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Researchers have discovered the origin of the massive dust storm on Mars

These days the Red Planet is looking quite hazy all because of a massive dust storm, which has already led to one NASA rover hibernate. This huge dust storm has originated from some point and the researchers think that they have figured out that source.

The near about six hundred miles long (one thousand kilometers) Medusae Fossae Formation close to the equator of Mars, dates back its evolution to a long-ago volcanic event. A new study conducted by a group of researchers regards this wind-eroded Medusae Fossae as the sole biggest origin of the dust storm on the Red Planet.

The co-author of this study, Kevin Lewis at the Johns Hopkins University, said in a statement, “Mars wouldn’t be nearly this dusty if it wasn’t for this one enormous deposit that is gradually eroding over time and polluting the planet, essentially.”

The team of researchers involved in this study analyzed the “chemical composition” of the Martain dust by making use of the information gathered by the landers and rovers from various areas across Mars. The lead author of this study, Lujendra Ojha, said in a statement, “Dust everywhere on the planet is enriched in sulfur and chlorine and it has this very distinct sulfur to chlorine ratio.”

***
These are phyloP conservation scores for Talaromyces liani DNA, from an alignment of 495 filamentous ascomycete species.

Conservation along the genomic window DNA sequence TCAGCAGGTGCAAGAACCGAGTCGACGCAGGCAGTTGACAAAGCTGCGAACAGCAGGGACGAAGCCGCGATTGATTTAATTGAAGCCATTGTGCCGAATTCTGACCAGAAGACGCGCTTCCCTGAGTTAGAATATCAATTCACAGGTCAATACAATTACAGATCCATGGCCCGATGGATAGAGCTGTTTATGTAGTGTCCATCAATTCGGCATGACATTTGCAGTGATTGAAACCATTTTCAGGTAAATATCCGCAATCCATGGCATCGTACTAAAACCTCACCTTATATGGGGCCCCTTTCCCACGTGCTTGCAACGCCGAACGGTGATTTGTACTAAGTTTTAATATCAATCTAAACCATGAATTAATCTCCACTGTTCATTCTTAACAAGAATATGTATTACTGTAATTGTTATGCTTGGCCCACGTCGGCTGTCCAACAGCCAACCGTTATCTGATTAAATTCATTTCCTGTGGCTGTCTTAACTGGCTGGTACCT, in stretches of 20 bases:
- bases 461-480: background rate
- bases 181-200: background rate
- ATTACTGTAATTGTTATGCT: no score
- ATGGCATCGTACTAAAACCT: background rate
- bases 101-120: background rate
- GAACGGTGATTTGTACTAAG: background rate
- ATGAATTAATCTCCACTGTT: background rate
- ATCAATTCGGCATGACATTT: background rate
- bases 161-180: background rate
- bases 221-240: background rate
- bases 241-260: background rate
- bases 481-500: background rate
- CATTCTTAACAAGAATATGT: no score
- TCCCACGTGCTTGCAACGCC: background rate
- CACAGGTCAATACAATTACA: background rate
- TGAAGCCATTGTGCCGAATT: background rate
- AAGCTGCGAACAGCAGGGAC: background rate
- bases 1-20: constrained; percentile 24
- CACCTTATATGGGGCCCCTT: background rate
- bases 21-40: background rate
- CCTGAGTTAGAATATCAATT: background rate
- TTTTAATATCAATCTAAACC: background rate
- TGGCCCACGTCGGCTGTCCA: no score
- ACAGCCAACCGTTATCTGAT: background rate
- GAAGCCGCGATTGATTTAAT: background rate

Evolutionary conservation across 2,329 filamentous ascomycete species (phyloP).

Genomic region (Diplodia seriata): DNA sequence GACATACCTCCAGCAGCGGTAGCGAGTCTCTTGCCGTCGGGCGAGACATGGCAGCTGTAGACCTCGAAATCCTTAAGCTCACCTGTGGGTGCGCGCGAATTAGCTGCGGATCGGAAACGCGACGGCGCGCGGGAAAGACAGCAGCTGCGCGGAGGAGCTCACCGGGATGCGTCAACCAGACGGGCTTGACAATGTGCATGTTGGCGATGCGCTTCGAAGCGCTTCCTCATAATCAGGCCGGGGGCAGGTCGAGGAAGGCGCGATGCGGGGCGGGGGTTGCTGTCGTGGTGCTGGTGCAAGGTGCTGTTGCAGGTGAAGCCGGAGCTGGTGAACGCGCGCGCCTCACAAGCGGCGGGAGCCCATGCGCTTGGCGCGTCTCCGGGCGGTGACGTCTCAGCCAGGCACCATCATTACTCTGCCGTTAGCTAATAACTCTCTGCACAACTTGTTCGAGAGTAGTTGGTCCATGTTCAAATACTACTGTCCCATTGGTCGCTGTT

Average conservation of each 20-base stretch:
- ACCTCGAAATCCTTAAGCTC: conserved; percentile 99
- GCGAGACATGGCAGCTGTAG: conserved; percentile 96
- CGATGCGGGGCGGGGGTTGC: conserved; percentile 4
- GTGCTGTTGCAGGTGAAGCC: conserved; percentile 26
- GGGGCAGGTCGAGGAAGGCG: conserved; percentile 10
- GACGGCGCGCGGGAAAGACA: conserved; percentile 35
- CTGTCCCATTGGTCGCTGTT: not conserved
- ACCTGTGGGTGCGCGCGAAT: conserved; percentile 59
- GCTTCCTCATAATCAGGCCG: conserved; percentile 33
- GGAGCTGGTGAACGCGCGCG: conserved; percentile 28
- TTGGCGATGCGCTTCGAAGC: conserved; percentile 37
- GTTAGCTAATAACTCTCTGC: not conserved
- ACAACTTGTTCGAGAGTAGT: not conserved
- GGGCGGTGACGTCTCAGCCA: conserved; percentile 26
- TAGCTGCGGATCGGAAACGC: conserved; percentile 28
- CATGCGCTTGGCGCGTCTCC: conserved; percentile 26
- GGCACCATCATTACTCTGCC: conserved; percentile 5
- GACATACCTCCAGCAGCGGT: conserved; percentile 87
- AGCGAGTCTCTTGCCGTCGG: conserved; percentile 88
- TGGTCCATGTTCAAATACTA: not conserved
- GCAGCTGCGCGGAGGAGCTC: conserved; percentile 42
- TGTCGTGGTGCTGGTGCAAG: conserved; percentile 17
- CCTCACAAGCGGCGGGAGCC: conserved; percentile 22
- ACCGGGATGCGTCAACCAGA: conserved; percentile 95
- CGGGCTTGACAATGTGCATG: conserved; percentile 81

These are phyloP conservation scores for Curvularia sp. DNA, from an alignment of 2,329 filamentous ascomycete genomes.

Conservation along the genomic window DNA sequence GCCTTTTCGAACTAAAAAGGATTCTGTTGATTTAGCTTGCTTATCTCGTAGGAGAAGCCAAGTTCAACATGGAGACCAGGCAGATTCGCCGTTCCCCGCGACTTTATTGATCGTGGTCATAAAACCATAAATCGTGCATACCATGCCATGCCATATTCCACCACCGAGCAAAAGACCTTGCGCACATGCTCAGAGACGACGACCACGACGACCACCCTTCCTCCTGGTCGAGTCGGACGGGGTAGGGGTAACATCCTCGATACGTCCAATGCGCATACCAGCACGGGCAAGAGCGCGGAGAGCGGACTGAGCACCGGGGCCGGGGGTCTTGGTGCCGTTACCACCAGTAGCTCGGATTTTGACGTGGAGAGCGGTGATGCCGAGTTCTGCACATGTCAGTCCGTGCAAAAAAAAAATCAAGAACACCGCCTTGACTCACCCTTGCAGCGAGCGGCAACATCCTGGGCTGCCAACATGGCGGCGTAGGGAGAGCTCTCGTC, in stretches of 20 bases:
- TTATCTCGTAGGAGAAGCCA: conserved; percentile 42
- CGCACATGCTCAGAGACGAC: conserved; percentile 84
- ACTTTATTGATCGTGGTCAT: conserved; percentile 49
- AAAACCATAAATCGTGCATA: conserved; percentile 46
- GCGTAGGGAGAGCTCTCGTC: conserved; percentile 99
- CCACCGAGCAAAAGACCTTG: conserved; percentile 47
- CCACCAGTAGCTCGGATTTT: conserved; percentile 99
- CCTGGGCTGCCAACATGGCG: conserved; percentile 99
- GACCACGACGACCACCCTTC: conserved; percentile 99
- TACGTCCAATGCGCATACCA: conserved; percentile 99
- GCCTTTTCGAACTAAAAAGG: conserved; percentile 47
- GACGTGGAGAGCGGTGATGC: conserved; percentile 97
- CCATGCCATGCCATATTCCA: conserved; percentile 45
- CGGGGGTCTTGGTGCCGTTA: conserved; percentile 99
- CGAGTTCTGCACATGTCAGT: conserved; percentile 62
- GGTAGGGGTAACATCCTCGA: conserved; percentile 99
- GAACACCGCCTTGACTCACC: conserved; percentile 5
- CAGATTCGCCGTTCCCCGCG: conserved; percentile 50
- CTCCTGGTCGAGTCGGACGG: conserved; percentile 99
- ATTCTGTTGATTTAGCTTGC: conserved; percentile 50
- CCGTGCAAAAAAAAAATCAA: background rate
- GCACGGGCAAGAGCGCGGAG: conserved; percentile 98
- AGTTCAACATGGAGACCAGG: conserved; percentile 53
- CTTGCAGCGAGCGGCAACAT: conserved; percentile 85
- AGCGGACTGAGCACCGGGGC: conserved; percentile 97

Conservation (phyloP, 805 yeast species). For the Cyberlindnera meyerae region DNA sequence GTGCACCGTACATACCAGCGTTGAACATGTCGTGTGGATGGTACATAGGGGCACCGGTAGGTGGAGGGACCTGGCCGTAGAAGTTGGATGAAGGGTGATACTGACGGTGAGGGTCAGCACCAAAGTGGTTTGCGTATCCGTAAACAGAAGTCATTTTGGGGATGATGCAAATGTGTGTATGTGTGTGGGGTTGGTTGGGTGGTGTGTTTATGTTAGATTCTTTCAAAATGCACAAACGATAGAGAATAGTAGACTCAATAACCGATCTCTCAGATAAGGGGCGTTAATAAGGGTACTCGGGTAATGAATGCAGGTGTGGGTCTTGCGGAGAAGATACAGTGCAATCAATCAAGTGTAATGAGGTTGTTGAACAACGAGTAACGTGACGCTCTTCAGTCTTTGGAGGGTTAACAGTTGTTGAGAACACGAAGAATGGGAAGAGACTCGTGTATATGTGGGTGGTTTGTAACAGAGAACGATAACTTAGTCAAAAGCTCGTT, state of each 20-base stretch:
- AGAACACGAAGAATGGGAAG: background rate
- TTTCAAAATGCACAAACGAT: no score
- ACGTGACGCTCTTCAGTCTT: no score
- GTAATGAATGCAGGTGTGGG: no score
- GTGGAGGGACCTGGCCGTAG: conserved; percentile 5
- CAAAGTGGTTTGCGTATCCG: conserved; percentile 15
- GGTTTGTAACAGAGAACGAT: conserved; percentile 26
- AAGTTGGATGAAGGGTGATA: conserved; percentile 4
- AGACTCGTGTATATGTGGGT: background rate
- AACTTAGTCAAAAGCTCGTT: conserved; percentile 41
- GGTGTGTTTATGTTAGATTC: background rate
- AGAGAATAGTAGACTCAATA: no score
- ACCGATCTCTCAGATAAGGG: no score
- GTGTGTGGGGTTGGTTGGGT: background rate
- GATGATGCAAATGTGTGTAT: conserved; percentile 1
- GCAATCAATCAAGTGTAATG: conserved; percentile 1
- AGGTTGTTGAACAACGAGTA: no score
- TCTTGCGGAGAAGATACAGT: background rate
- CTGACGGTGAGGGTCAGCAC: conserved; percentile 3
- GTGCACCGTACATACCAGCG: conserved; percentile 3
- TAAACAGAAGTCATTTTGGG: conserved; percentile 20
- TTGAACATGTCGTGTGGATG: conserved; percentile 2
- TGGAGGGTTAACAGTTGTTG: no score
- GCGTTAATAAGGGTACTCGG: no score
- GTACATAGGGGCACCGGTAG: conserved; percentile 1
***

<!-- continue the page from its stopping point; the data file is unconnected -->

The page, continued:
The research team made a comparison between the dusty fingerprint and the data gathered by the Mars Odyssey probe depicting a similar chemical match as that of the Medusae Fossae Formation.

The team of researchers estimated as to what quantity of this formation has been eroded through the period of near about three billion years. The researchers concluded that the amount of the dust on the Red Planet is sufficient to build a global sheet between two meters (6.5 feet) and twelve meters (39 feet) thick.

The present massive dust storm on Mars started late in the month of May and has left the Opportunity rover of NASA out of any contact. The Opportunity has entered into a hibernation state to preserve its remaining battery charge.

All the potential observations of this new study have been published in the Nature Communications journal.

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